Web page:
By Ian Davis, TGA Tournament Director
Like everything these days, golf is different. Playing during this
time of the pandemic leads to some additional challenges we don’t face under
normal conditions. The hole is different, the bunkers are different, even the
way we get around the course is different.
How do changes like these relate to playing by the Rules of Golf?
The USGA in March released Rules and Handicapping Guidance during the
COVID-19 era. Additionally, industry leaders recently got together and launched the Back2Golf
includes a number of guidelines to follow on the course.
If you have played in the past two or three months, one of the
most notable changes to golf is the way the flagstick and the hole have
changed. Most golf courses are mandating flagsticks remain in the hole, while
others have gone as far as removing all flagsticks from the course.
Adjustments to the hole have also been made so players are not
required to “hole out,” further minimizing exposure to contact areas around the
greens and promoting the practice of “touch-less” golf. The changes range from
inserts around the flagstick to cups being flipped upside down or pulled above
the putting surface.
Bunker practices have changed as well. Many courses have removed
rakes and now encourage players to smooth the sand with their foot or club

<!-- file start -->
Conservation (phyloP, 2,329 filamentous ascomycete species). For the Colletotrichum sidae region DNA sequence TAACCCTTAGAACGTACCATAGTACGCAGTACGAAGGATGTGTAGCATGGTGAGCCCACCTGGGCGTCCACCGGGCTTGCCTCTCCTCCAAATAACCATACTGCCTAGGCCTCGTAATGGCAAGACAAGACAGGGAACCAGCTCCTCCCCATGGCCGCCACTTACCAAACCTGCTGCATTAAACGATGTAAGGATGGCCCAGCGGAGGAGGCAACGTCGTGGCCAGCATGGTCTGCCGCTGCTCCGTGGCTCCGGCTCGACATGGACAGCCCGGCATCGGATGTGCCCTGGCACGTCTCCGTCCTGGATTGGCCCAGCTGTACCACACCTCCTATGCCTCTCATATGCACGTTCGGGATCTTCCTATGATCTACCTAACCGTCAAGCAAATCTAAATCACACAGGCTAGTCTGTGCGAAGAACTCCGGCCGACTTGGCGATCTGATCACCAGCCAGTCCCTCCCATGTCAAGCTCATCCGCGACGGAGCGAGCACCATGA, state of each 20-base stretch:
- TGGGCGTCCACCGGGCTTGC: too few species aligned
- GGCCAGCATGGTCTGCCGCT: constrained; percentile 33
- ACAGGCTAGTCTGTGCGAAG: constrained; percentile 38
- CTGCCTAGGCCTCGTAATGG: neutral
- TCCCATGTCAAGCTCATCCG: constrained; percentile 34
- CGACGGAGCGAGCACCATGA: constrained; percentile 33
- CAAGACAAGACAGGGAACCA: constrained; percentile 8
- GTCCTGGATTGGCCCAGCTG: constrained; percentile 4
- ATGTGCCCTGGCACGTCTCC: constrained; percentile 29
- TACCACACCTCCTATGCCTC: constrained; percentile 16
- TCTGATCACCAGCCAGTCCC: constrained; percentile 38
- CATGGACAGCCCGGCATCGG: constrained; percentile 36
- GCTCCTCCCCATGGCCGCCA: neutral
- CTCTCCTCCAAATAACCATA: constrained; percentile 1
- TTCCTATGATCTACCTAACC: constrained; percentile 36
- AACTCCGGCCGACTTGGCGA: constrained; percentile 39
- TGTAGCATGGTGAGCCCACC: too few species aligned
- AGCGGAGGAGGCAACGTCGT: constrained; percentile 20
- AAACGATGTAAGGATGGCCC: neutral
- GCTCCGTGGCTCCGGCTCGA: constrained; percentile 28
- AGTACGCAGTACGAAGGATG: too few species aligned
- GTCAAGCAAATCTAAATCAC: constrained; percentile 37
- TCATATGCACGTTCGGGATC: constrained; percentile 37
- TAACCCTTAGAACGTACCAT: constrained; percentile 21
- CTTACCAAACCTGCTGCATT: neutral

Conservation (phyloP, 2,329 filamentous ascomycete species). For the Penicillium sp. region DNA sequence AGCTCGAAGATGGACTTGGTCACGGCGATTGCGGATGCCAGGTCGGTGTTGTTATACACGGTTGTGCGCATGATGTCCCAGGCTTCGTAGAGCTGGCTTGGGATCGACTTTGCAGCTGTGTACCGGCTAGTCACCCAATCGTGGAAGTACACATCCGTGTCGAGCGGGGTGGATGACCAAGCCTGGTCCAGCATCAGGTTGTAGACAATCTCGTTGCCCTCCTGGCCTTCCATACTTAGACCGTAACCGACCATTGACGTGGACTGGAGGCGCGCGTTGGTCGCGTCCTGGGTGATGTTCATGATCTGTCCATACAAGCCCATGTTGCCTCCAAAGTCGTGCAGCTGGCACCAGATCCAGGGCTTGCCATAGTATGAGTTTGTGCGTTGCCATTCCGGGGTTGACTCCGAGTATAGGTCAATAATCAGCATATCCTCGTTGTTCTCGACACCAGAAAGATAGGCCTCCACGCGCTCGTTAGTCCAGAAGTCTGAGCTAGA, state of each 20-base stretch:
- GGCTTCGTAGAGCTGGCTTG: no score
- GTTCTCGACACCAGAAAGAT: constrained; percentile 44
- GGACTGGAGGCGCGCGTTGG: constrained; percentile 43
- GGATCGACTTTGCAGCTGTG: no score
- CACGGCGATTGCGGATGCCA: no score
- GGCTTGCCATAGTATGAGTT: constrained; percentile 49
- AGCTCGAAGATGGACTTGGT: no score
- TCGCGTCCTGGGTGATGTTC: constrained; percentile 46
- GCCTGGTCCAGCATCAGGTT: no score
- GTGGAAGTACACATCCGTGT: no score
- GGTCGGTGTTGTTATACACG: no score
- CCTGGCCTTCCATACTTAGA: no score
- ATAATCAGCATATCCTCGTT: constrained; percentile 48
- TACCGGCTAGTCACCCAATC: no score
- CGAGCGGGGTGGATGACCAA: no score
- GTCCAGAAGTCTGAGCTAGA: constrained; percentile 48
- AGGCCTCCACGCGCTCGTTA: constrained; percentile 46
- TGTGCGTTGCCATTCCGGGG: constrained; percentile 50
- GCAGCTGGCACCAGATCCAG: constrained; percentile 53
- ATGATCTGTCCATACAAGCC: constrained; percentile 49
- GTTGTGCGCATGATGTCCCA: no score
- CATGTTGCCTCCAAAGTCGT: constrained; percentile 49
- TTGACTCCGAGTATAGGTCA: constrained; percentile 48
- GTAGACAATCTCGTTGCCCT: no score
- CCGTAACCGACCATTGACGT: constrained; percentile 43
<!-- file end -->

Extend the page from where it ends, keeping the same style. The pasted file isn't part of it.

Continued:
after playing their ball from the bunker.
Before play, it’s important to understand how bunkers are treated
when rakes are not present. Committees have a few options to assist the player,
and it is important to ask about the status of bunkers before you play.
Cart ridership practices will continue to change as social
distancing requirements evolve as we get back to normal or a “new normal.” Part
of that new normal may be more walkers. (As I write this story, pushcarts are
sold out online.) Playing golf while walking is the way the game was intended
to be played, and it’s something that I have recently embraced. I even bought a
Sunday bag to lighten the load during a round. A couple of additional positive
thoughts on walking are an improved pace of play and a greater
“being-in-the-moment presence” while playing.
Today, you can’t open a periodical without seeing a how-to article
about reducing stress, exercising or meditating. Golf gives us an opportunity
to get outside and exercise. If you look for them, you can find each of those
While we navigate this tricky, uncertain time, getting outside to
play golf while adhering to social distancing protocols seems more important
than ever. My advice is to play if you feel ready and keep the experts’
guidance top of mind if you do.
For more on the Rules, click here.